Hey guys 🙂 Happy Tuesday!
Did you know that the architect of the world-famous Eiffel Tower of Paris also built something unique in Mexico? Yes, that’s right!
The main entrance and clock face of Mercado Hidalgo in Guanajuato, one of Mexico’s most charming colonial cities, were designed by Alexandre Gustave Eiffel. Originally intended to be a train station, this market building was officially opened in 1910 as part of the celebration of the centennial of Mexican Independence. Interesting, huh?
Happy Reading 🙂
Mexico celebrates 20th November as Dia de la Revolución Mexicana or the Mexican Revolution Day. I had planned to visit Guanajuato, San Miguel de Allende, Dolores Hidalgo and Leon in the state of Guanajuato. So on Saturday morning, I took the bus for the state capital, Guanajuato, one of the most charming colonial cities in Mexico. On the way, while nearing the city, the girl in my neighbouring seat pointed out a hill, crowned by a large bronze statue of Jesus Christ. ‘It’s the world’s second largest statue of Christ, after Rio de Janeiro,’ she said. I had read that the statue was one of Mexico’s most important religious monuments and that the area supposedly marked the geographic centre of the country.
On reaching Guanajuato, I realized that the entire city had been overrun by tourists. For an hour or more, I looked around for hotels with available rooms. Walking along the narrow, cobbled, pedestrian-only streets was a pleasant experience as each of them opened onto charming, fountain-filled plazas.
Due to the long holiday, this charming colonial city was now overflowing with people. At one of the hotels, a manager told me about an old lady who let out a few rooms in her house to tourists. We left for her place immediately after I had booked an organized tour for the following day. The tour covered the surrounding areas including the nearby cities of Dolores Hidalgo and San Miguel de Allende. The house was located in a nice, quiet alley. The price was good too, so I took the room and later left for my exploration of the city.
Initially, the intricate and complex network of cobbled streets and narrow alleys got me confused but later with the help of a city map obtained from the tourism office I managed to get around quiet well. There were no traffic lights or neon signs and the streets were impeccably clean. At each corner, I sighted a church. The city amazed me with its beautiful atmosphere. No wonder many Mexican as well as foreign couples come to get married here, in this city which is a UNESCO World Heritage Site!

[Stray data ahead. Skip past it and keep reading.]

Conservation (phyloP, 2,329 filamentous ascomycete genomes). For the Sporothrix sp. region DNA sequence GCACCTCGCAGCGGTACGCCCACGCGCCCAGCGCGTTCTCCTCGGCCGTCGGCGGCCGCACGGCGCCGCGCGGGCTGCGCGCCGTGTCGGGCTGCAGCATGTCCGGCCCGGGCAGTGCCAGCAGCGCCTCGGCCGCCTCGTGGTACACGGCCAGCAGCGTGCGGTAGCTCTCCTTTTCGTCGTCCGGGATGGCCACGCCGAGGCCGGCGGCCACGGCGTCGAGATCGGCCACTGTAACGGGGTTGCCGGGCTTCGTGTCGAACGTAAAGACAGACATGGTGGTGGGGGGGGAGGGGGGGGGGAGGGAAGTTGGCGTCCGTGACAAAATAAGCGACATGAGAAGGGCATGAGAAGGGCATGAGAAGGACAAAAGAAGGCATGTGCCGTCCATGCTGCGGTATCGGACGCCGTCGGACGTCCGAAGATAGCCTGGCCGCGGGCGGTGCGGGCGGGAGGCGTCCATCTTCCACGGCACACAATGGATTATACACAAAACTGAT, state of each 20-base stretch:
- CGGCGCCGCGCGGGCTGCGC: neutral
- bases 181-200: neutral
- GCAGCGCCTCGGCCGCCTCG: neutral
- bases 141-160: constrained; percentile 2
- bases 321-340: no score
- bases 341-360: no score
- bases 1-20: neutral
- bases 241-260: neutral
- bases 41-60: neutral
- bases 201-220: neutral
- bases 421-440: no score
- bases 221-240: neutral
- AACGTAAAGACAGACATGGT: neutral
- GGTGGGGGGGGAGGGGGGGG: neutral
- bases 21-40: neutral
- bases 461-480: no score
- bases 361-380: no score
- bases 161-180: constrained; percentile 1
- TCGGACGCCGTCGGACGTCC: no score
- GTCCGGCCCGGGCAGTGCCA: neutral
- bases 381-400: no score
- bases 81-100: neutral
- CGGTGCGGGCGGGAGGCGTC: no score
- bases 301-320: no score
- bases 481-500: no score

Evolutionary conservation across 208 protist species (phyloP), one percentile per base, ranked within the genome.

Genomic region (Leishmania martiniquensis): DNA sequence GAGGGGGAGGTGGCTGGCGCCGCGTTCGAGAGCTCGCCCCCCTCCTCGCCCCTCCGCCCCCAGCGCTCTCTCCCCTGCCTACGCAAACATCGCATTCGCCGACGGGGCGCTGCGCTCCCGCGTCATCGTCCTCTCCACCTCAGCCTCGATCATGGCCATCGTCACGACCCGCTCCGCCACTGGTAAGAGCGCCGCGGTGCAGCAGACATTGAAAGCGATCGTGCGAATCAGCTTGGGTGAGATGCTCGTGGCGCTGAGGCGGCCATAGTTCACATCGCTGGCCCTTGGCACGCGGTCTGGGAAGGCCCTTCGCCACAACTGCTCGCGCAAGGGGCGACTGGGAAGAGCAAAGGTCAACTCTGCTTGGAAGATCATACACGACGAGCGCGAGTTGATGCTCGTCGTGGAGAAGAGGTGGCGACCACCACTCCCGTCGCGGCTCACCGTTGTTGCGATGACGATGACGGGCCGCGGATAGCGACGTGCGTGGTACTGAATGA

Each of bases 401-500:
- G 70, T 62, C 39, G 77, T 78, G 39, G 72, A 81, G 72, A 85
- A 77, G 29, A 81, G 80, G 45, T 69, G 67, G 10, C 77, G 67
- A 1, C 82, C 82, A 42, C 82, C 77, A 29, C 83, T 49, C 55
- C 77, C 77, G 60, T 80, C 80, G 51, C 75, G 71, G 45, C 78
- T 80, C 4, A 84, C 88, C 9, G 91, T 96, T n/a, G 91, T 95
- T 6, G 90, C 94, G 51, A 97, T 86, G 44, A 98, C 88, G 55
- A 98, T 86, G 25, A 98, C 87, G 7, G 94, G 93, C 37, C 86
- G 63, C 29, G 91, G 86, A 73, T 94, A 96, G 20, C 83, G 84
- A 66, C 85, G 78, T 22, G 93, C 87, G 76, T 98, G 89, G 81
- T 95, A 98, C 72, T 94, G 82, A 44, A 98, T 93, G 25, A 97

Situated at a height of 6649 feet in the silver-mining highlands of central Mexico, Guanajuato is known for its rich history and cultural heritage. The city as well as the nearby cities of Dolores Hidalgo and San Miguel de Allende, were centres of the revolutionary independence movement. Today, the high population of students and youth has resulted in a young and vibrant atmosphere in Guanajuato. In October, the city holds the annual international cultural festival, the Festival Cervantino, which attracts thousands of young visitors, mostly artists and musicians, from all over the world. Guanajuato also boasts of several museums, including the Diego Rivera Museum (the city is the birthplace of the internationally renowned muralist).
I boarded a bus for a quick look around the city. Beneath the city, the bus passed through a series of amazing underground tunnels connecting one side of the town to the other, creating subterranean thoroughfares.
This left the cobbled streets traffic free. Sometime later, I took another bus to visit a strange and unique museum, Museo de las Momias where more than a hundred mummified human corpses exhumed from the local public cemetery, are lined up against the wall in glass cases.
When I reached the place it was late evening and the thought of looking at dead bodies made me hesitate at the entrance door. But I carried on and joined the people waiting for the tour of the place. A guide led us through the dark passage with just enough light to see the exhibits on both sides and creepy music filling the air. We were told that the mummies were formed naturally in the local cemetery due to the area’s arid climate.
The mummies were residents of Guanajuato who lived roughly from 1850 to 1950. There used to be a law in Guanajuato in those times which required family members of the deceased interred at the cemetery to pay an annual fee. If the fee was not paid for five years in a row, the body was exhumed and the crypt would be re-used. In 1865, cemetery workers exhumed the remains of a body and discovered that it had not decayed, but had mummified. Over time, more bodies were found in this state, and they were placed in the cemetery’s ossuary building. As word spread, people began to visit the mummies and the museum was set up.
The mummies ranged from children to adult men and women, some of them having their clothing intact others with just their socks on. But the museum’s pride was ‘the smallest mummy in the world,’ a foetus. It was truly a strange sight! I didn’t spend much time around and quickly left the place.
The bus ride back to the Centro was hilarious too. I got a free tour of the town in a local bus, courtesy the driver, before his duty for the day ended at 7:00 pm! This was after I told him that I had missed the last tour bus of the day for the tour of the town. Back in the Centro, I was surprised to see thousands of people on the streets. It was as if the entire town had got down to the streets and not without a reason – there were food fairs, and many more activities happening in every nook and corner of the town.